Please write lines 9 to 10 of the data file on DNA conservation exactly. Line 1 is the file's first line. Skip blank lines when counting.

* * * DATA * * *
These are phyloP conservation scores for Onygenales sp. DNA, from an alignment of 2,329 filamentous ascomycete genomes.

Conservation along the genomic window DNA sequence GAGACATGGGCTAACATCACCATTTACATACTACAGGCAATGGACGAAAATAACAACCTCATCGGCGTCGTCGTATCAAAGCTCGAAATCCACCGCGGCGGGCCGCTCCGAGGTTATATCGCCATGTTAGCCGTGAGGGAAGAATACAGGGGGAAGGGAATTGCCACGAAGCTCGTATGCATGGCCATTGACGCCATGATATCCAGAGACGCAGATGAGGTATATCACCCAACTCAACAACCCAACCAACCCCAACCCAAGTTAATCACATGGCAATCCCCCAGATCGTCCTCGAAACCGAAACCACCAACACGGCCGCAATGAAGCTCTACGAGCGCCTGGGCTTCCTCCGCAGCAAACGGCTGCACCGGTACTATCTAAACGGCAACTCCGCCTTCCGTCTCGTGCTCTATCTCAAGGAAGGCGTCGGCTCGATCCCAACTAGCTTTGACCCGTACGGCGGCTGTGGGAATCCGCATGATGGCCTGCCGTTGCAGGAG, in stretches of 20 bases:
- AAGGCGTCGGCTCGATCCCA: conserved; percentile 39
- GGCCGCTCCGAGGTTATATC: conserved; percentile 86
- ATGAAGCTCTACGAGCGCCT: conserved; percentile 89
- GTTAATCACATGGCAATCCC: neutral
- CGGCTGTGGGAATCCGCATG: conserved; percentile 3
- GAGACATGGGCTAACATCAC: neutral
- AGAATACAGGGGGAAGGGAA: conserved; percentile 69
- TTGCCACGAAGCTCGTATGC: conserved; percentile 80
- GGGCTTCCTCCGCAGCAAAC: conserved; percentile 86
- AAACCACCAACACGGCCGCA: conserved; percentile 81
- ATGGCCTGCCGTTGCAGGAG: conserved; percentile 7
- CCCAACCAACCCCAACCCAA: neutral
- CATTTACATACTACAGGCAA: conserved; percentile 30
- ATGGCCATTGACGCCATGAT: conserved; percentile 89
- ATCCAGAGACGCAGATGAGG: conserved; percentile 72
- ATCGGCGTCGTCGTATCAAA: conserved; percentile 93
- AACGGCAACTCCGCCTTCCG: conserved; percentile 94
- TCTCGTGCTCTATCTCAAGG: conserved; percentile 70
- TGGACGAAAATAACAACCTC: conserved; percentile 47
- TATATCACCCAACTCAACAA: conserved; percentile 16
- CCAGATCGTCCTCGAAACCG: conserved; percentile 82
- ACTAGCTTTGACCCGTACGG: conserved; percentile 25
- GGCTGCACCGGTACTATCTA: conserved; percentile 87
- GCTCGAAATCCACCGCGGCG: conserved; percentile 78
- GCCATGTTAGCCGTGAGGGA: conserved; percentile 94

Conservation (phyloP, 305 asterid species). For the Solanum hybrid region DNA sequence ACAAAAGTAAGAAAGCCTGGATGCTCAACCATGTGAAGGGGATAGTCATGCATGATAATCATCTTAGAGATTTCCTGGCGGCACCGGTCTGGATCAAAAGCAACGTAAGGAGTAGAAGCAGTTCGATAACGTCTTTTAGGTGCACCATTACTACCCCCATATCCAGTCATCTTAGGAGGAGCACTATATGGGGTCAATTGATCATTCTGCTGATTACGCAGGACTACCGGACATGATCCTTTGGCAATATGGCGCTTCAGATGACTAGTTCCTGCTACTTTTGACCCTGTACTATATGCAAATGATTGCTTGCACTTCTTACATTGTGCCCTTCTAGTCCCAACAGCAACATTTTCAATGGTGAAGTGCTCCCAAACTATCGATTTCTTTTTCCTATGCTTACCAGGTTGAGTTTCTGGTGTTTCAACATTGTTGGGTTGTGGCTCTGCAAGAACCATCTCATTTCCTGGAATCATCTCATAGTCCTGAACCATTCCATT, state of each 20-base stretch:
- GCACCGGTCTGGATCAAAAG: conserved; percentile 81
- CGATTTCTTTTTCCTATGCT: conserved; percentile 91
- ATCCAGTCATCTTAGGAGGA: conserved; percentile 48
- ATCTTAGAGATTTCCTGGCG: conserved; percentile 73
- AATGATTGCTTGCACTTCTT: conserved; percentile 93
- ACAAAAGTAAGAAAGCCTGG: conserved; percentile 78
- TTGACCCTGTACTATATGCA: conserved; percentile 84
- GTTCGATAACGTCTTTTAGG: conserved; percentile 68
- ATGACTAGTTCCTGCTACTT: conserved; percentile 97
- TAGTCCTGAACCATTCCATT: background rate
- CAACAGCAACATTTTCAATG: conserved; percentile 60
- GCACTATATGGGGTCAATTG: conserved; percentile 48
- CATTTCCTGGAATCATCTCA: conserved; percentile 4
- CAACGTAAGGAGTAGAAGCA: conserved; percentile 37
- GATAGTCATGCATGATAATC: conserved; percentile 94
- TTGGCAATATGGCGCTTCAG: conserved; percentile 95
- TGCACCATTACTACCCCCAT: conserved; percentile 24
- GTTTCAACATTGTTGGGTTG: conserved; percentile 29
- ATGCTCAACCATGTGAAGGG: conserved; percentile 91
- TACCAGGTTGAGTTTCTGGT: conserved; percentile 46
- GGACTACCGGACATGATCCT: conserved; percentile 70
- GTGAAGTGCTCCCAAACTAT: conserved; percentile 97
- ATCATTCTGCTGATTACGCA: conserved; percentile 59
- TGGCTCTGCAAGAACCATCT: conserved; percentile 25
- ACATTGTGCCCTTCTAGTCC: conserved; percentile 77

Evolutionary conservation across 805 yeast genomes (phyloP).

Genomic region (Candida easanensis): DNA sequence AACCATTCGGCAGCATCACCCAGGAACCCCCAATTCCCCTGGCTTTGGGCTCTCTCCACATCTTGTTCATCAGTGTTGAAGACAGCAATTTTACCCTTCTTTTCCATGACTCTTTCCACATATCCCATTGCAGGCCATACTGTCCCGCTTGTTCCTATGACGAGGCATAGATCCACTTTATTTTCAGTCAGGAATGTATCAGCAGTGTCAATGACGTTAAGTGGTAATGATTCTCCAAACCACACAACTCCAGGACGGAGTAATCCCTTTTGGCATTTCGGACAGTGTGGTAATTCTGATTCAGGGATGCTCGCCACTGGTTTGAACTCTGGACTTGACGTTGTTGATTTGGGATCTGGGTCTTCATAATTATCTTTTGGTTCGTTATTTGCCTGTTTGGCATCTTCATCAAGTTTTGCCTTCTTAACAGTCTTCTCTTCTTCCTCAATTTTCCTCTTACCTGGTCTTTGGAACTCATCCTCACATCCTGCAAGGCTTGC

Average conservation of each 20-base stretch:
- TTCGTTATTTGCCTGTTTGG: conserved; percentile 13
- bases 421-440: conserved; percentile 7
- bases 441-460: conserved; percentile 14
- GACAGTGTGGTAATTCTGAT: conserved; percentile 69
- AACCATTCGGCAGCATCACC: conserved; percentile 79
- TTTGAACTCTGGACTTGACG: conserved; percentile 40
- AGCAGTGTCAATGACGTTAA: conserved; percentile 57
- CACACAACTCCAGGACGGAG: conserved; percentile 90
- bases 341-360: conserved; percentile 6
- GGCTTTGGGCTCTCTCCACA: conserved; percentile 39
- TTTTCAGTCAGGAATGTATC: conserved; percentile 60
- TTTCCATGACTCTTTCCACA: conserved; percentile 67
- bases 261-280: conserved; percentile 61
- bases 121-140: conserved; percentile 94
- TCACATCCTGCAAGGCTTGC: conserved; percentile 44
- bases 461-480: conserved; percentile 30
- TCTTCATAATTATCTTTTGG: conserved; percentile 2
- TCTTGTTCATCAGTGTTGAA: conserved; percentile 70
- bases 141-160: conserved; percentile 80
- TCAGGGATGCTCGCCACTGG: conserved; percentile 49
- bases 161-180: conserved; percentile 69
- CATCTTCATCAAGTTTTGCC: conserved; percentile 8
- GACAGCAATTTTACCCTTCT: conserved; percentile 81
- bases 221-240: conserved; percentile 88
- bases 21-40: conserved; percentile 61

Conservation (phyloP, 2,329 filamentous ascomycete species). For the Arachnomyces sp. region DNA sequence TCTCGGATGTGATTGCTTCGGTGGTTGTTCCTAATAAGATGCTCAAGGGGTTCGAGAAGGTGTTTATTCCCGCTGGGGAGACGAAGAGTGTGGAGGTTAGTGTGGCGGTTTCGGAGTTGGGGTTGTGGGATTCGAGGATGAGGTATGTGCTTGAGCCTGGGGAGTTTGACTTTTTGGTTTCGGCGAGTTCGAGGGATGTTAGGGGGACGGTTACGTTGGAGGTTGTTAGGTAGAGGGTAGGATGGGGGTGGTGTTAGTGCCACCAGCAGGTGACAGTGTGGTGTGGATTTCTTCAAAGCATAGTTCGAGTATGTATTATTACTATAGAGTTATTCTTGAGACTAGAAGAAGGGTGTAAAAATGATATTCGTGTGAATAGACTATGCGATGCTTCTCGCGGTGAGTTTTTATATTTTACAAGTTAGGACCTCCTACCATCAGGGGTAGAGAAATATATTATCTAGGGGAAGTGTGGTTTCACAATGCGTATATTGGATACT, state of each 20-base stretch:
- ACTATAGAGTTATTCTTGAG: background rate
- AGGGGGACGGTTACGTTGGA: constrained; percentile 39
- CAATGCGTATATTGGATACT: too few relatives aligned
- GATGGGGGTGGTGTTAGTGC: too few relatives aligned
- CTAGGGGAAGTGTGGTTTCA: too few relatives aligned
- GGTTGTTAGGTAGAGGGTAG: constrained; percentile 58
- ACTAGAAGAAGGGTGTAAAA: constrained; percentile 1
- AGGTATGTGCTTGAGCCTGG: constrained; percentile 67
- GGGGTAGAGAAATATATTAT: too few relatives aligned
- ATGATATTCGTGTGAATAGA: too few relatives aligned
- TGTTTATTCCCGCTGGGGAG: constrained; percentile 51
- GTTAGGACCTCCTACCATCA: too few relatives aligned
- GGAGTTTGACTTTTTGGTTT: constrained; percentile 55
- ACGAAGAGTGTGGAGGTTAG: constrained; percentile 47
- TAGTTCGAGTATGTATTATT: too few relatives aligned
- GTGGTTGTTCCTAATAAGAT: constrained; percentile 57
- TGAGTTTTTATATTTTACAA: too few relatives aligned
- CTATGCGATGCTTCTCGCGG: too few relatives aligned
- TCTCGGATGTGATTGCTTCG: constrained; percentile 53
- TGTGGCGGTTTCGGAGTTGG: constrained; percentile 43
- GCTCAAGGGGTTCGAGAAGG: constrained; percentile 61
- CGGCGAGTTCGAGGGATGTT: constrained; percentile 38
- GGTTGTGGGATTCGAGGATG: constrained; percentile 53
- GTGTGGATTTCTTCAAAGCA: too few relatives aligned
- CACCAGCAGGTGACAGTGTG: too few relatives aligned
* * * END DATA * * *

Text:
- AGAATACAGGGGGAAGGGAA: conserved; percentile 69
- TTGCCACGAAGCTCGTATGC: conserved; percentile 80